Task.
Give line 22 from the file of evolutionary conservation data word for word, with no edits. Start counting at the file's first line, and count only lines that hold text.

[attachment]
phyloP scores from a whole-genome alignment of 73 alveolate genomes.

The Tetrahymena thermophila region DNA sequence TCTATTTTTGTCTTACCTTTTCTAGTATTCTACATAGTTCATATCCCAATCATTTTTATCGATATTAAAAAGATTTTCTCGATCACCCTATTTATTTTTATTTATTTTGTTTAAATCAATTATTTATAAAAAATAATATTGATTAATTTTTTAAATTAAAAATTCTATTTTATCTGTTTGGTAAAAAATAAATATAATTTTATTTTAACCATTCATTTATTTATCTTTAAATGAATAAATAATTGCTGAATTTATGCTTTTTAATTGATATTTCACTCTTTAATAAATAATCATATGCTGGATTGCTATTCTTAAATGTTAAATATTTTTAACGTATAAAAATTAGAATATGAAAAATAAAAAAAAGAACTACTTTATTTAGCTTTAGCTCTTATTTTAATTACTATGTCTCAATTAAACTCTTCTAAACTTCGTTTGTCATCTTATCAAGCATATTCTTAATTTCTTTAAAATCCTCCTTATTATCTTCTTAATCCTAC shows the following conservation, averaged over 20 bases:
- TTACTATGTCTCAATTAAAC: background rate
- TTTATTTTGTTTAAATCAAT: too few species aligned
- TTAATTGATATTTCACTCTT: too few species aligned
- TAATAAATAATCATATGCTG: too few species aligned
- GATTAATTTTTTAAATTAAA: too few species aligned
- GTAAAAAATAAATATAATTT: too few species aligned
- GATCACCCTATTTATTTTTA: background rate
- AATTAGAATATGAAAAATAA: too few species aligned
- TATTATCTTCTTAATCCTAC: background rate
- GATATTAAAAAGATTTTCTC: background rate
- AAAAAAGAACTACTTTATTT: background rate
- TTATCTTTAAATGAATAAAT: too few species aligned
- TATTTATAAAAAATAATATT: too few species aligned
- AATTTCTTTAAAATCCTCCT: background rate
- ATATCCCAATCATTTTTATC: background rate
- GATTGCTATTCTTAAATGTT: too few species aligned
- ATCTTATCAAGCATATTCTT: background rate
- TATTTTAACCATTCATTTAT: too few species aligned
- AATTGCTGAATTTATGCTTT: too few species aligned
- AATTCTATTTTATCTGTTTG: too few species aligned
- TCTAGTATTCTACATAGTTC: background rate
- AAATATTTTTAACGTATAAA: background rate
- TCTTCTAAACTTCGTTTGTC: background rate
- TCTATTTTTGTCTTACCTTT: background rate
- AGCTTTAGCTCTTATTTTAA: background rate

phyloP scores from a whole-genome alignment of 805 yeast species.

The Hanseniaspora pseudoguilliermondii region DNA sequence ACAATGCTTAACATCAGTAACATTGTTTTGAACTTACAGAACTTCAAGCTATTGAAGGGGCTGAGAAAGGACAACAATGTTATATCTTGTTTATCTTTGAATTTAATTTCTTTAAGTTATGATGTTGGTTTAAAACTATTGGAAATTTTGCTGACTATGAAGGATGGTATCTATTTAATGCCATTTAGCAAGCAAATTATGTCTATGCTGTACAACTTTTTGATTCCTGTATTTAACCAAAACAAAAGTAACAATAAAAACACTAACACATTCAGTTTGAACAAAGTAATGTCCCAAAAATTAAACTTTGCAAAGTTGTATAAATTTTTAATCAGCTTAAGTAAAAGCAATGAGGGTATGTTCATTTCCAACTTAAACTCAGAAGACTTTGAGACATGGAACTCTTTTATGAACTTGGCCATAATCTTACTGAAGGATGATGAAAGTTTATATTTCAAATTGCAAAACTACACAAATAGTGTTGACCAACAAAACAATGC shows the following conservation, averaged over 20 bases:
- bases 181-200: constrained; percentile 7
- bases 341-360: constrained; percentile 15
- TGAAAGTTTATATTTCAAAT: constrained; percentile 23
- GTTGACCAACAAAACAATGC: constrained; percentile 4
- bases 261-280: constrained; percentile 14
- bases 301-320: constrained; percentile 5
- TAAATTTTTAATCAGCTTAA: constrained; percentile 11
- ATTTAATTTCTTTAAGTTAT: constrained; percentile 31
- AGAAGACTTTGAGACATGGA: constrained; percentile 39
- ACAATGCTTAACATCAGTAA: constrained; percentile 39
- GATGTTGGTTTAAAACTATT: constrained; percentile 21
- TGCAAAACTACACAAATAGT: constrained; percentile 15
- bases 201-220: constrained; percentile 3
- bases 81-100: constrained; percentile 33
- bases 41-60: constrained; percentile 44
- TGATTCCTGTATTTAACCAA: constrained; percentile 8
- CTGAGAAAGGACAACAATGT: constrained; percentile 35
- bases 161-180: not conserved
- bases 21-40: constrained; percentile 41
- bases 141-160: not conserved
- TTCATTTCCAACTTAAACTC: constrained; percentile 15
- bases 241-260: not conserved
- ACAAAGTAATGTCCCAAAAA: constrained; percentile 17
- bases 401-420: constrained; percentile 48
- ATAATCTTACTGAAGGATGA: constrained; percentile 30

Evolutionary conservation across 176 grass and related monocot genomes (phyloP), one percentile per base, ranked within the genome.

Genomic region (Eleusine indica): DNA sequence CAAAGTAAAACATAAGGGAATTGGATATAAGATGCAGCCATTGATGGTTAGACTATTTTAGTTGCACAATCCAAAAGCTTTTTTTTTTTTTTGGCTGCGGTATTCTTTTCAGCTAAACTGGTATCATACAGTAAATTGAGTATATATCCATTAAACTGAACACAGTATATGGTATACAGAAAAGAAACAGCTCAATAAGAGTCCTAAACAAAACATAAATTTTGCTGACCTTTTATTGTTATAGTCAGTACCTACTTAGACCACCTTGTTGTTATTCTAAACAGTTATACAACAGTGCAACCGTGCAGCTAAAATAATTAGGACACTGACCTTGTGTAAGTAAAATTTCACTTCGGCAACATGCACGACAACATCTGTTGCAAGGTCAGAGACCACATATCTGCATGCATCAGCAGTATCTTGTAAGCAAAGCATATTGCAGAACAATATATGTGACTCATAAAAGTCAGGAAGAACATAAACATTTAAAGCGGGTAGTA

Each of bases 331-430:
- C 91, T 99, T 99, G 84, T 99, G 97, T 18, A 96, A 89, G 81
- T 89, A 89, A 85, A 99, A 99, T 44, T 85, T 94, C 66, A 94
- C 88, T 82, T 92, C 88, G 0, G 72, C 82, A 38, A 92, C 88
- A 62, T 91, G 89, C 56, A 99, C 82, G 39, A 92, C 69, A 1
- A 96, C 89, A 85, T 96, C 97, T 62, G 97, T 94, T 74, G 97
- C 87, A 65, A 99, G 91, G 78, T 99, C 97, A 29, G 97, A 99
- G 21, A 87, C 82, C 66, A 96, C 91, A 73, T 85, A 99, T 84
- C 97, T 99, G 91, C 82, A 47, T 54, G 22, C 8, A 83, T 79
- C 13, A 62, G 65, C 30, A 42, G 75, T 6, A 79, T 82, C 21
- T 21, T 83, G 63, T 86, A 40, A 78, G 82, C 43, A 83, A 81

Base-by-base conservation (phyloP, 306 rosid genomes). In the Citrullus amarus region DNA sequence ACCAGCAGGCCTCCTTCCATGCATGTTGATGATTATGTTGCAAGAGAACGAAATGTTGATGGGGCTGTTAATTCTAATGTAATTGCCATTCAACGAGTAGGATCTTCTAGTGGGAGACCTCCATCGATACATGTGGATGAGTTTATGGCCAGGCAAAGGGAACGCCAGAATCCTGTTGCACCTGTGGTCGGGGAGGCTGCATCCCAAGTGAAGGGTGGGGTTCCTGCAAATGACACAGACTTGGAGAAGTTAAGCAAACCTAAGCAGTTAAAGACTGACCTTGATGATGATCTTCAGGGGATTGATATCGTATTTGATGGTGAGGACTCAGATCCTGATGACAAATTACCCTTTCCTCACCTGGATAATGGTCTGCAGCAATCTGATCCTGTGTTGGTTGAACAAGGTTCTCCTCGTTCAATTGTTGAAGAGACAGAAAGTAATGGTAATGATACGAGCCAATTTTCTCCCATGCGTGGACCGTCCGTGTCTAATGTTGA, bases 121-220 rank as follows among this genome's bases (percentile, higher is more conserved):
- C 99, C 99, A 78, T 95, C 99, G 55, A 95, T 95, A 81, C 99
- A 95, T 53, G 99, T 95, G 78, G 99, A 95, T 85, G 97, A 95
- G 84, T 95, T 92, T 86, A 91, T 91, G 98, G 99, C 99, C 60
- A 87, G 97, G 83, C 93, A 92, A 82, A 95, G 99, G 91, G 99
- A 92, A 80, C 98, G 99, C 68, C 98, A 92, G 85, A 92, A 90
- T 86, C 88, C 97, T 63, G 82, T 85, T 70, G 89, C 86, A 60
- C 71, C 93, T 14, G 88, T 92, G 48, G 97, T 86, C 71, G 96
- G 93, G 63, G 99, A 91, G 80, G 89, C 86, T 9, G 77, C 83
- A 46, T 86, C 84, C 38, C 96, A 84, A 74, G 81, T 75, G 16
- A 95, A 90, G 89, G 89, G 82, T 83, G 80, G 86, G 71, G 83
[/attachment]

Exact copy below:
- AATTCTATTTTATCTGTTTG: too few species aligned